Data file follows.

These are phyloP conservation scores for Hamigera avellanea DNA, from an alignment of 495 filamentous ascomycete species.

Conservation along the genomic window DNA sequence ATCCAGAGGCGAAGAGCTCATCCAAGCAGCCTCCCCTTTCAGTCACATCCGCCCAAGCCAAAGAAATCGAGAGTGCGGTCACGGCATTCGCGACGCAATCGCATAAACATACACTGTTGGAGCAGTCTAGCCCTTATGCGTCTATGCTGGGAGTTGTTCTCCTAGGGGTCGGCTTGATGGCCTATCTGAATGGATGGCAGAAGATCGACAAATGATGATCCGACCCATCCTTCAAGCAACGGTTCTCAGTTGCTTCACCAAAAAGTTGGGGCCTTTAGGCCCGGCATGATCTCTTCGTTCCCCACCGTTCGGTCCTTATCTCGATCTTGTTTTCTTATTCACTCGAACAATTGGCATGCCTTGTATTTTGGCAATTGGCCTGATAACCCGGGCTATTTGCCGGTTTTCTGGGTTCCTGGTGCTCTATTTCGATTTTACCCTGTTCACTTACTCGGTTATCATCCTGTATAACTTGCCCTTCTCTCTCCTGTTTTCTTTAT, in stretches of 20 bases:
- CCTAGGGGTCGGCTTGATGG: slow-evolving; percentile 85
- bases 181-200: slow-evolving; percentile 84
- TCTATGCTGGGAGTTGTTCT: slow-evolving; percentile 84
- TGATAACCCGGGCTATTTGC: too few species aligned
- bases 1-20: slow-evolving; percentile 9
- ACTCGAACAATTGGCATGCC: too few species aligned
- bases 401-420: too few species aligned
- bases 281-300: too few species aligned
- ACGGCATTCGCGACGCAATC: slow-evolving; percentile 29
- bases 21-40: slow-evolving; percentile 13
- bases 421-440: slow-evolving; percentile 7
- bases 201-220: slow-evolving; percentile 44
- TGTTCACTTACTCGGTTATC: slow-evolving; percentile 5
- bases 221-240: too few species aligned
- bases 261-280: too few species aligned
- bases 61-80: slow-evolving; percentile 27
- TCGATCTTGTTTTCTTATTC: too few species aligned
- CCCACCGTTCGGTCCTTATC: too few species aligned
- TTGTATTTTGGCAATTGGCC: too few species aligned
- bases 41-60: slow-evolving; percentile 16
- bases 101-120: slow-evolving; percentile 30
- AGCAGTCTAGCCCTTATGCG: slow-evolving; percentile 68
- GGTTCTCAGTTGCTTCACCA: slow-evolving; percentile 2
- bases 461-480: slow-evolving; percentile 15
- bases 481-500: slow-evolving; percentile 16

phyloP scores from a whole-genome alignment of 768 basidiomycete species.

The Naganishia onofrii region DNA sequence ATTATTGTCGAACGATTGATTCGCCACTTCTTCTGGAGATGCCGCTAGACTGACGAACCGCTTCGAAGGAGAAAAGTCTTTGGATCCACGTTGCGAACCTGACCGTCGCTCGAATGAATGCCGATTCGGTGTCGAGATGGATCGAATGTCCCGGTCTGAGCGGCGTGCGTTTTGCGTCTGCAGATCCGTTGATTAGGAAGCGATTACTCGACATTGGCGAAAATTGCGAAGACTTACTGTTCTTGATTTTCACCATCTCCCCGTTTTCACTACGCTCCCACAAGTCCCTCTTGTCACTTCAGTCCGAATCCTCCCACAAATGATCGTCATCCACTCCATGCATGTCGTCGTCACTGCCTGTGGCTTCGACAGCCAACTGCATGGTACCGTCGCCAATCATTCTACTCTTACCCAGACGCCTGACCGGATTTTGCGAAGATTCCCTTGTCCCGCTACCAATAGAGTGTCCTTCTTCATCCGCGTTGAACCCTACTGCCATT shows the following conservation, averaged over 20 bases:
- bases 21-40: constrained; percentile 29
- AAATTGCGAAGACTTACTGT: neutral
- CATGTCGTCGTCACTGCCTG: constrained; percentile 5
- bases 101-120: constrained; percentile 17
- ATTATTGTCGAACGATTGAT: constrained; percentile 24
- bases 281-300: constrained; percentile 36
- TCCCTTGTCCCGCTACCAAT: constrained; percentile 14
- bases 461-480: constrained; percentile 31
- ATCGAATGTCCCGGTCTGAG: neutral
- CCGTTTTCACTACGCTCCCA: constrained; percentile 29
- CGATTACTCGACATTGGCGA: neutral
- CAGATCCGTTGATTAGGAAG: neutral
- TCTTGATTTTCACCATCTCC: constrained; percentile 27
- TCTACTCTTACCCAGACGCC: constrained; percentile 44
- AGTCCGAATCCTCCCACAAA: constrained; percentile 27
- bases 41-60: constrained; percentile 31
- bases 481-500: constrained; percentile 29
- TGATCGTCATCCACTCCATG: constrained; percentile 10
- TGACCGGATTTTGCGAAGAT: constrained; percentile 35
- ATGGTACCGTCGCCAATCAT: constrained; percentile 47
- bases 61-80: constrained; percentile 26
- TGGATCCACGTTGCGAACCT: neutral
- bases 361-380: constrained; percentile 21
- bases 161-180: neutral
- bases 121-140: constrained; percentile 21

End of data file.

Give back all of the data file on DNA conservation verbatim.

These are phyloP conservation scores for Hamigera avellanea DNA, from an alignment of 495 filamentous ascomycete species.

Conservation along the genomic window DNA sequence ATCCAGAGGCGAAGAGCTCATCCAAGCAGCCTCCCCTTTCAGTCACATCCGCCCAAGCCAAAGAAATCGAGAGTGCGGTCACGGCATTCGCGACGCAATCGCATAAACATACACTGTTGGAGCAGTCTAGCCCTTATGCGTCTATGCTGGGAGTTGTTCTCCTAGGGGTCGGCTTGATGGCCTATCTGAATGGATGGCAGAAGATCGACAAATGATGATCCGACCCATCCTTCAAGCAACGGTTCTCAGTTGCTTCACCAAAAAGTTGGGGCCTTTAGGCCCGGCATGATCTCTTCGTTCCCCACCGTTCGGTCCTTATCTCGATCTTGTTTTCTTATTCACTCGAACAATTGGCATGCCTTGTATTTTGGCAATTGGCCTGATAACCCGGGCTATTTGCCGGTTTTCTGGGTTCCTGGTGCTCTATTTCGATTTTACCCTGTTCACTTACTCGGTTATCATCCTGTATAACTTGCCCTTCTCTCTCCTGTTTTCTTTAT, in stretches of 20 bases:
- CCTAGGGGTCGGCTTGATGG: slow-evolving; percentile 85
- bases 181-200: slow-evolving; percentile 84
- TCTATGCTGGGAGTTGTTCT: slow-evolving; percentile 84
- TGATAACCCGGGCTATTTGC: too few species aligned
- bases 1-20: slow-evolving; percentile 9
- ACTCGAACAATTGGCATGCC: too few species aligned
- bases 401-420: too few species aligned
- bases 281-300: too few species aligned
- ACGGCATTCGCGACGCAATC: slow-evolving; percentile 29
- bases 21-40: slow-evolving; percentile 13
- bases 421-440: slow-evolving; percentile 7
- bases 201-220: slow-evolving; percentile 44
- TGTTCACTTACTCGGTTATC: slow-evolving; percentile 5
- bases 221-240: too few species aligned
- bases 261-280: too few species aligned
- bases 61-80: slow-evolving; percentile 27
- TCGATCTTGTTTTCTTATTC: too few species aligned
- CCCACCGTTCGGTCCTTATC: too few species aligned
- TTGTATTTTGGCAATTGGCC: too few species aligned
- bases 41-60: slow-evolving; percentile 16
- bases 101-120: slow-evolving; percentile 30
- AGCAGTCTAGCCCTTATGCG: slow-evolving; percentile 68
- GGTTCTCAGTTGCTTCACCA: slow-evolving; percentile 2
- bases 461-480: slow-evolving; percentile 15
- bases 481-500: slow-evolving; percentile 16

phyloP scores from a whole-genome alignment of 768 basidiomycete species.

The Naganishia onofrii region DNA sequence ATTATTGTCGAACGATTGATTCGCCACTTCTTCTGGAGATGCCGCTAGACTGACGAACCGCTTCGAAGGAGAAAAGTCTTTGGATCCACGTTGCGAACCTGACCGTCGCTCGAATGAATGCCGATTCGGTGTCGAGATGGATCGAATGTCCCGGTCTGAGCGGCGTGCGTTTTGCGTCTGCAGATCCGTTGATTAGGAAGCGATTACTCGACATTGGCGAAAATTGCGAAGACTTACTGTTCTTGATTTTCACCATCTCCCCGTTTTCACTACGCTCCCACAAGTCCCTCTTGTCACTTCAGTCCGAATCCTCCCACAAATGATCGTCATCCACTCCATGCATGTCGTCGTCACTGCCTGTGGCTTCGACAGCCAACTGCATGGTACCGTCGCCAATCATTCTACTCTTACCCAGACGCCTGACCGGATTTTGCGAAGATTCCCTTGTCCCGCTACCAATAGAGTGTCCTTCTTCATCCGCGTTGAACCCTACTGCCATT shows the following conservation, averaged over 20 bases:
- bases 21-40: constrained; percentile 29
- AAATTGCGAAGACTTACTGT: neutral
- CATGTCGTCGTCACTGCCTG: constrained; percentile 5
- bases 101-120: constrained; percentile 17
- ATTATTGTCGAACGATTGAT: constrained; percentile 24
- bases 281-300: constrained; percentile 36
- TCCCTTGTCCCGCTACCAAT: constrained; percentile 14
- bases 461-480: constrained; percentile 31
- ATCGAATGTCCCGGTCTGAG: neutral
- CCGTTTTCACTACGCTCCCA: constrained; percentile 29
- CGATTACTCGACATTGGCGA: neutral
- CAGATCCGTTGATTAGGAAG: neutral
- TCTTGATTTTCACCATCTCC: constrained; percentile 27
- TCTACTCTTACCCAGACGCC: constrained; percentile 44
- AGTCCGAATCCTCCCACAAA: constrained; percentile 27
- bases 41-60: constrained; percentile 31
- bases 481-500: constrained; percentile 29
- TGATCGTCATCCACTCCATG: constrained; percentile 10
- TGACCGGATTTTGCGAAGAT: constrained; percentile 35
- ATGGTACCGTCGCCAATCAT: constrained; percentile 47
- bases 61-80: constrained; percentile 26
- TGGATCCACGTTGCGAACCT: neutral
- bases 361-380: constrained; percentile 21
- bases 161-180: neutral
- bases 121-140: constrained; percentile 21